The label’s Spring/Summer 2024 collection subverts the hallmarks of British royalty, irreverently reinventing the status symbol for the future

Last month, King Charles III was crowned at Westminster Abbey, marking Britain’s first new monarch in 70 years. Across the continent, in Milan, another Charles—Scottish designer Charles Jeffrey—was inspired by this shift in Britain’s dynastic succession. Loverboy’s Spring/Summer 2024 show asked how the aesthetics of empire could be repurposed to represent a queer, multicultural country. By synthesizing the hallmarks of British fashion history with colorful, cutting-edge designs, Jeffrey brought the UK into the future.

Utilizing AI’s image generation capabilities, Loverboy created a hypnotic floral print, smattering it across the collection. It stood out against the bleached white of the runway, appearing on sundresses and shoulder plates alike. Simultaneously bucolic and unfamiliar, the print was a fragment of nature, mutated by Jeffrey’s futurity.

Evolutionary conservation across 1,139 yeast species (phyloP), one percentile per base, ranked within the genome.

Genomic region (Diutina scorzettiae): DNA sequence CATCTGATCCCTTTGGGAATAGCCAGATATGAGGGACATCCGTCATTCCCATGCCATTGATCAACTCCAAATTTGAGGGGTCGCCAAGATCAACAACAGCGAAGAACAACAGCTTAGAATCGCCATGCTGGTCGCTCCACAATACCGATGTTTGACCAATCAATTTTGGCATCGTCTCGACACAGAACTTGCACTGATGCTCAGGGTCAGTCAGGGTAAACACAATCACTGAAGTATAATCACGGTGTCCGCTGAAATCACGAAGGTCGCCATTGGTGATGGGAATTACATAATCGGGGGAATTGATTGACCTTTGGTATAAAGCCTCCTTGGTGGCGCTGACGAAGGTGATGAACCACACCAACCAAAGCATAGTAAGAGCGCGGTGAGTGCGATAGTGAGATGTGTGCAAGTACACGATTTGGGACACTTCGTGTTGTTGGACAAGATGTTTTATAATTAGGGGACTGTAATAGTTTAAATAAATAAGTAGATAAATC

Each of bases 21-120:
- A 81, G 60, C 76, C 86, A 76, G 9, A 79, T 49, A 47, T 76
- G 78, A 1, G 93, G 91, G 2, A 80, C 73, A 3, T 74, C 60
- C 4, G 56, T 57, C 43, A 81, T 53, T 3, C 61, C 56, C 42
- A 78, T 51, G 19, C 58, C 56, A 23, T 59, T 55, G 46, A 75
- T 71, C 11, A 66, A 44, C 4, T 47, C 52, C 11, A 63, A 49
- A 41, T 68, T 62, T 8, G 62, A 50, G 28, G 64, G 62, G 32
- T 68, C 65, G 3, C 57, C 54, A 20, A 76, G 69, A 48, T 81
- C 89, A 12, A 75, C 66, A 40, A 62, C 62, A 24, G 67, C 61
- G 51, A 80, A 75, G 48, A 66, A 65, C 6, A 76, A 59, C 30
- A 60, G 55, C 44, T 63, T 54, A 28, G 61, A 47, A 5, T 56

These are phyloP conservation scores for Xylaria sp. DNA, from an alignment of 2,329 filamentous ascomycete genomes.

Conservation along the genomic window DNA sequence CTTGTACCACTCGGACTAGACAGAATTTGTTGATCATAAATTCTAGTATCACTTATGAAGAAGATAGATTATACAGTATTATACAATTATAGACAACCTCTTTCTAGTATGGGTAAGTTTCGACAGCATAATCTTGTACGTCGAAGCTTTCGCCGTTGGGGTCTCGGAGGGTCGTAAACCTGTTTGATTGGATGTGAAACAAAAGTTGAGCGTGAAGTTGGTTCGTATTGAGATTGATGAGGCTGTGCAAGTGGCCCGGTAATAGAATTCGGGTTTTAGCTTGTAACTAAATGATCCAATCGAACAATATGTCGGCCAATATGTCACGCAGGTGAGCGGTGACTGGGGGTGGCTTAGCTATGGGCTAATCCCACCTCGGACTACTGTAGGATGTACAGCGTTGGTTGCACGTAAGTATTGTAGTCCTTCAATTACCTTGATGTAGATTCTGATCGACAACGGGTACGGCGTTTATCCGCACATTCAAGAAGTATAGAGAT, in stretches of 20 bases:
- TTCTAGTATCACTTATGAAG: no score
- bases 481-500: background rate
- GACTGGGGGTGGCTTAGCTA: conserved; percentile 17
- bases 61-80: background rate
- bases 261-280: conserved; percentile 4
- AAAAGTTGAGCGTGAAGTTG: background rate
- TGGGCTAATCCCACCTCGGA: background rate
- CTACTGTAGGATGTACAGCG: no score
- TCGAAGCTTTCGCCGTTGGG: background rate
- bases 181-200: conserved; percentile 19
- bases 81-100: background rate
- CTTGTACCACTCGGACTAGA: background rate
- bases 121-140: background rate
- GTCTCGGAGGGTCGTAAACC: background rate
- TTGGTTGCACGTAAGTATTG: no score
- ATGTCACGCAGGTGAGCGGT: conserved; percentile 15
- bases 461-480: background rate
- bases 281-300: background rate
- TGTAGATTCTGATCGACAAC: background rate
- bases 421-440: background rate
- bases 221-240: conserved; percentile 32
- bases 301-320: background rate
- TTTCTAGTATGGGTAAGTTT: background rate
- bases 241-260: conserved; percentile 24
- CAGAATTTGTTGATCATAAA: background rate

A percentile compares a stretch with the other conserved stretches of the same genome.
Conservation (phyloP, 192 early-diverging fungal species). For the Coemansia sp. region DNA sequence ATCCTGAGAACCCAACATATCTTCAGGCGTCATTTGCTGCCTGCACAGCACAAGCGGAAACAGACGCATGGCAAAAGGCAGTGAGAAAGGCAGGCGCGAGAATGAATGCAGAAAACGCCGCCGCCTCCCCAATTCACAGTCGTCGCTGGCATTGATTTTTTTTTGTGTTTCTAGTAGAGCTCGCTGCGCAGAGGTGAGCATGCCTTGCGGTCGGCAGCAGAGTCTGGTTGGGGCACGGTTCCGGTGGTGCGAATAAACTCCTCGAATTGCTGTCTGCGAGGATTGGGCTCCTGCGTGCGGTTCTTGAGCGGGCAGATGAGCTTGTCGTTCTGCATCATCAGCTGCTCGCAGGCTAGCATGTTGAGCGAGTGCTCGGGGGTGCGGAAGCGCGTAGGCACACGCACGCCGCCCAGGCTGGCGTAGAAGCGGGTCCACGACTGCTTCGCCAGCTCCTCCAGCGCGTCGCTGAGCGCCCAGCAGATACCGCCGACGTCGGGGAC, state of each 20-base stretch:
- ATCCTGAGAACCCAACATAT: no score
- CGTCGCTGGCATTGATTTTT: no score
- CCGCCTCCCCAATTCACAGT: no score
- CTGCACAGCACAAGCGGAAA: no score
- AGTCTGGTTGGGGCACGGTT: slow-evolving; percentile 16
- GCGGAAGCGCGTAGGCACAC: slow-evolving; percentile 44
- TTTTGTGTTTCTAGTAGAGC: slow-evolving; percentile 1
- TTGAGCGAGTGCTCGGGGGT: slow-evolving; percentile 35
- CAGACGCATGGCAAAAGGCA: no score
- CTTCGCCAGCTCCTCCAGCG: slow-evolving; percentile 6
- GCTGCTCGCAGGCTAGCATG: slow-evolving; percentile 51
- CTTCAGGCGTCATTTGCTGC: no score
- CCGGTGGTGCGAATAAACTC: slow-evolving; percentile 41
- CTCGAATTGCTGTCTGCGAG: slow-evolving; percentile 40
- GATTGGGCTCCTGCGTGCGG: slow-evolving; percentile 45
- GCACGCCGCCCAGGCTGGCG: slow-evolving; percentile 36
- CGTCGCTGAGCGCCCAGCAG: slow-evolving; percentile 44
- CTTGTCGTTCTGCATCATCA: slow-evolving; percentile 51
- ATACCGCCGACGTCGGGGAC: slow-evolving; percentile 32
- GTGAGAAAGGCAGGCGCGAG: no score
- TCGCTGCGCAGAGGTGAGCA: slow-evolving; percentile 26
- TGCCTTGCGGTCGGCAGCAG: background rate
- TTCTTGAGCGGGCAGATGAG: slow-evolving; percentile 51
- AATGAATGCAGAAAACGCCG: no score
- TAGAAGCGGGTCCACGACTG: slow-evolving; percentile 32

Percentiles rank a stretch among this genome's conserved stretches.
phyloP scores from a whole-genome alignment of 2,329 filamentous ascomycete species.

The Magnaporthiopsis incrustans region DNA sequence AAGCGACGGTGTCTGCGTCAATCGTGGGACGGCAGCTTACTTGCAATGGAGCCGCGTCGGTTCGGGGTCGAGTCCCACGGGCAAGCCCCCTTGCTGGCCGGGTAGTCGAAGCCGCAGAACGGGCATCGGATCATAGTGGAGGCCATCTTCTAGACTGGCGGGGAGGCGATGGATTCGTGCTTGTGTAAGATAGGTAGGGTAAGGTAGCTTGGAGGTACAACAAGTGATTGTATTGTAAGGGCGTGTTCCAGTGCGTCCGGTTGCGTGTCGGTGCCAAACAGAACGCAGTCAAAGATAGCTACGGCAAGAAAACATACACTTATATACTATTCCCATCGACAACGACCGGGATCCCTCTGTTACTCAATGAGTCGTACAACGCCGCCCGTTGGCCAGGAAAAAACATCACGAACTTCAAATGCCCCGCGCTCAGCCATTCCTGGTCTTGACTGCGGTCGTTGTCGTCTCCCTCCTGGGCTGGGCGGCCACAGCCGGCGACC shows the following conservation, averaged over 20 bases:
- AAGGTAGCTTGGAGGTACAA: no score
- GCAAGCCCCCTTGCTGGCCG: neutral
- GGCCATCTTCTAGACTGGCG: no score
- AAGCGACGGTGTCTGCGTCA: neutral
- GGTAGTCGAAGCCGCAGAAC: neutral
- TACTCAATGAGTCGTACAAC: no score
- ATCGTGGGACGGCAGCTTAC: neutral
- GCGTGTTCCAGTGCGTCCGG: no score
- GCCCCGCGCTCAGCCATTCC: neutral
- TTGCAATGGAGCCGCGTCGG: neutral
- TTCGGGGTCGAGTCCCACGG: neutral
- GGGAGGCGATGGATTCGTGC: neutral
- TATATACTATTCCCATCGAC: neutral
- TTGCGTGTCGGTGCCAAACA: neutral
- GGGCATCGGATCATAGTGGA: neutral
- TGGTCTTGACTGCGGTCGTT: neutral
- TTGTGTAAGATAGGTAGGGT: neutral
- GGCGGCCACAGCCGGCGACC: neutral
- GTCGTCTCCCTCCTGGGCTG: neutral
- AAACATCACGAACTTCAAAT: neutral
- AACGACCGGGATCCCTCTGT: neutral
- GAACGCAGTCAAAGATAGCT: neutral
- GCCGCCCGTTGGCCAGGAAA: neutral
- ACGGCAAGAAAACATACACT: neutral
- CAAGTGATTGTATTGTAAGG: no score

In designing for the future, Loverboy also sought to subvert the past. The show satirized symbols of the British aristocracy: A menagerie of cartoon characters sat atop tricorn hats, monocles were painted onto skin, and models wore suits of armor constructed out of vintage Wedgwood jasperware. The result was something irreverent and playful: costumes for a party at the end of the Old World.

In effect, Jeffrey liberated the theatricality of the coronation from the confines of the monarchy. Under Loverboy’s reign, anyone could embody the pomp and power of the royals.